Lastly, the Respondentís actions also constitute bad faith under Paragraph 4(b)(ii) of the UDRP. The Respondent registered not one, but two, of Complainantsí most well-known trademarks as domain names and thereafter renewed the registrations in 2001 strictly for the purpose of preventing B&W from obtaining the Domain Names. While in other situations, registration of two domain names may not constitute a "pattern of conduct," the circumstances of this case certainly justify a finding that the Respondentís multiple registrations are "bad faith" as defined by the UDRP. Volvo Trademark Holding AB v. Cup International Limited, supra.

B. Respondentís contentions

i. Respondent disputes Complainantsí claims that they have trademark rights in ITíS TOASTED or in KOOL NATURAL. Respondent argues that the United States trademark registrations are for LUCKY STRIKE ITíS TOASTED and for KOOL.

ii. Respondent does not contest that the Domain Names are identical with or confusingly similar to the trademarks.

iii. Respondent asserts that he has rights to or legitimate interests in the Domain Names because he registered the Domain Names two years ago and heard nothing from Complainants. The content on the websites regarding "toasting," "thermo dynamics" and "thermo biology" does not conflict with the business of Complainants. Respondent complains that global corporations are trying to destroy the rights of individuals by controlling the real estate of the Internet.

iv. Respondent denies that he registered or used the Domain Names in bad faith. Respondent argues that Complainants were remiss in not registering the Domain Names themselves and that he has done nothing to disparage Complainants.

 

6. Discussion and Findings

Paragraph 15(a) of the Rules instructs the Sole Panel as to the principles he is to use in determining the dispute: "A Panel shall decide a complaint on the basis of the statements and documents submitted in accordance with the Policy, these Rules, and any rules and principles of law that it deems applicable."

Because both the Complainants and Respondent are domiciled in the United States and United States courts have recent experience with similar disputes, to the extent that it would assist the Panel in determining whether the Complainants have met their burden as established by Paragraph 4(a) of the Policy, the Panel shall look to rules and principles of law set out in decisions of the courts of the United States. Tribeca Film Center, Inc. v. Brusasco-Mackenzie, WIPO Case No. D2000-1772, n. 3.

Paragraph 4(a) of the Policy directs that the Complainant must prove each of the following:

i) that the domain name registered by the Respondent is identical or confusingly similar to a trademark or service mark in which the Complainant has rights; and,

ii) that the Respondent has no legitimate interests in respect of the domain name; and,

iii) that the domain name has been registered and is being used in bad faith.

Enforceable Trademark Rights

Complainants assert trademark rights in ITíS TOASTED based upon registrations of LUCKY STRIKE ITíS TOASTED. In addition to its registrations, Complainants assert common law trademark rights.

Even without registration of the precise phrase ITíS TOASTED, Complainants are entitled to common law trademark protection if they can show that the mark has acquired a secondary meaning by having been used for so long and so exclusively by one merchant with reference to the particular article that in that trade and to the particular branch of the purchasing public, the word or phrase has come to mean that the article was the product of the merchant in question. Broadway Trading, LLC v. Gene Weissman, NAF Case No. FA 0094310; 402 Shoes Inc dba Trashy Lingerie v. Jack Weinstock and Whispers Lingerie, WIPO Case No. D2000-1223.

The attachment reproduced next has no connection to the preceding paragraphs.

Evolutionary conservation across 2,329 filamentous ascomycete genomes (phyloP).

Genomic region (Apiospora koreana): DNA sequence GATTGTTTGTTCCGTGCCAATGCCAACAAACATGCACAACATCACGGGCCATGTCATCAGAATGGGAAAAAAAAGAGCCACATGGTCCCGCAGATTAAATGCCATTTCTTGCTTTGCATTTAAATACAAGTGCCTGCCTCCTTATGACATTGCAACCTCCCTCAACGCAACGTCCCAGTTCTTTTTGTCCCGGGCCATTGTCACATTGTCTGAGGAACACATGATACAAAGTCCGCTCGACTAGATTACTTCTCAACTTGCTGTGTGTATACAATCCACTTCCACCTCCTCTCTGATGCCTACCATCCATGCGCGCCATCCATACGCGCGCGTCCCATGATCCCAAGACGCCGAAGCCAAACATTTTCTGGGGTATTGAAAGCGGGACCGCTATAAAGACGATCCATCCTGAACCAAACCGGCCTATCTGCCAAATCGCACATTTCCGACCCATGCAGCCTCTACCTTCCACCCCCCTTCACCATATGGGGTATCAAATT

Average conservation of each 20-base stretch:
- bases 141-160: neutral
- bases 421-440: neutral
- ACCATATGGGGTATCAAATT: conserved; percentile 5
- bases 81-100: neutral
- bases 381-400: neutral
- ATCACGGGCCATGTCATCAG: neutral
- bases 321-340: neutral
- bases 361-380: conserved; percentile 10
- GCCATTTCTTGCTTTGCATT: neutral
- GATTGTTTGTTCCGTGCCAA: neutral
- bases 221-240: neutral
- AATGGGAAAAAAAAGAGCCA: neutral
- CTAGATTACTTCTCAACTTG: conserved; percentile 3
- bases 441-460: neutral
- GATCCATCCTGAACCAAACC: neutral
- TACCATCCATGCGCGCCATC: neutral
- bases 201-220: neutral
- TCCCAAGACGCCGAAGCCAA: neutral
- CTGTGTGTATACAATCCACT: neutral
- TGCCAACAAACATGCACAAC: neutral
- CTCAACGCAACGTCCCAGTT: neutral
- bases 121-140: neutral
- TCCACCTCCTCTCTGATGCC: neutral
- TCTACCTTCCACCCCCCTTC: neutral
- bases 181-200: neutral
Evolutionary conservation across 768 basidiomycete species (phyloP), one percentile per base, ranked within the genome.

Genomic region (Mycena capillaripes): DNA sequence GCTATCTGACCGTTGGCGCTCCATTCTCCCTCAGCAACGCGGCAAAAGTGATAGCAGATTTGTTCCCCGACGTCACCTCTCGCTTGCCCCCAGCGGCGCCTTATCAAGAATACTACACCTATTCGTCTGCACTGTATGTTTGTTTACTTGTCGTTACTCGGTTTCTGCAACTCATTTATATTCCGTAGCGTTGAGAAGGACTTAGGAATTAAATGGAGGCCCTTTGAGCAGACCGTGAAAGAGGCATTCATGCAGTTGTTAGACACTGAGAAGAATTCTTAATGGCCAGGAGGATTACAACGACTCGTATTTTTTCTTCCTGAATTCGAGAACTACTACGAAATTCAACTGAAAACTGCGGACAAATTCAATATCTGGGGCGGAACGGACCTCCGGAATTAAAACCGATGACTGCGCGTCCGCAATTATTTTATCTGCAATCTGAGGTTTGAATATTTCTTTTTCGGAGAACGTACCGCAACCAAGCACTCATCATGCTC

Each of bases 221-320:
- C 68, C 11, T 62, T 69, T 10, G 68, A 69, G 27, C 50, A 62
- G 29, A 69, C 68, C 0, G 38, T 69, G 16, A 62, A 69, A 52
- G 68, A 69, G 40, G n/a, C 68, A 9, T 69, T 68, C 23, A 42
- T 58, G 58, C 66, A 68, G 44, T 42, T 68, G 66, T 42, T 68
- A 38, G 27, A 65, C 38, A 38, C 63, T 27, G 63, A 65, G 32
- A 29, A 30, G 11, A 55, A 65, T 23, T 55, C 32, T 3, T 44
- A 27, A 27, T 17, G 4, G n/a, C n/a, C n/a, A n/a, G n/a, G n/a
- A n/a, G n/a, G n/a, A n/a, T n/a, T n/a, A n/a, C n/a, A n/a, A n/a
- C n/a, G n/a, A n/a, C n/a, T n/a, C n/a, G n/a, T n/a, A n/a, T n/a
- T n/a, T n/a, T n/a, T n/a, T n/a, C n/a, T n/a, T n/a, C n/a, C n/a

Given the extensive use by Complainants of the phrase "itís toasted" in conjunction with the mark LUCKY STRIKE, Complainants have made a sufficient showing of common law trademark.

Respondent admits that Complainants have numerous registrations of KOOL NATURAL outside of the United States. In addition to the rights in registered trademarks, Complainants assert all common law trademark rights, which arise from the usage of the phrase "kool natural" in the United States.

Given the extensive use by Complainants of the phrase "kool natural" in the United States and internationally, Complainants have made a sufficient showing of common law trademark.

Respondent apparently argues that the marks ITíS TOASTED and KOOL NATURAL are descriptive or generic and therefore not subject to protection as trademarks.

The question as to whether a mark is or has become generic or is descriptive such that the Complainants should not be seen to have "rights" in respect of the mark has been presented to a number of panels. The Sole Panelist believes that the courts or regulatory authorities are better able to grapple with the question of the generic or descriptive nature of words and phrases, especially when used as part of registered trademarks. In addition, the summary nature of the procedures under the Rules is not adequate to develop the proof necessary to make an informed decision on these issues. 402 Shoes Inc dba Trashy Lingerie v. Jack Weinstock and Whispers Lingerie, WIPO Case No. D2000-1223. Nevertheless, the Sole Panelist finds that the evidence presented by Respondent is insufficient to conclude that the marks ITíS TOASTED and KOOL NATURAL cannot enjoy registered or common law trademark protection because they are generic or descriptive.

Identity or Confusing Similarity

Complainants further contend that the Domain Names are identical with and confusingly similar to the trademark pursuant to the Policy paragraph 4(a)(i).

Respondent has not contested the assertions by Complainants that the Domain Names are identical with or confusingly similar to the trademark.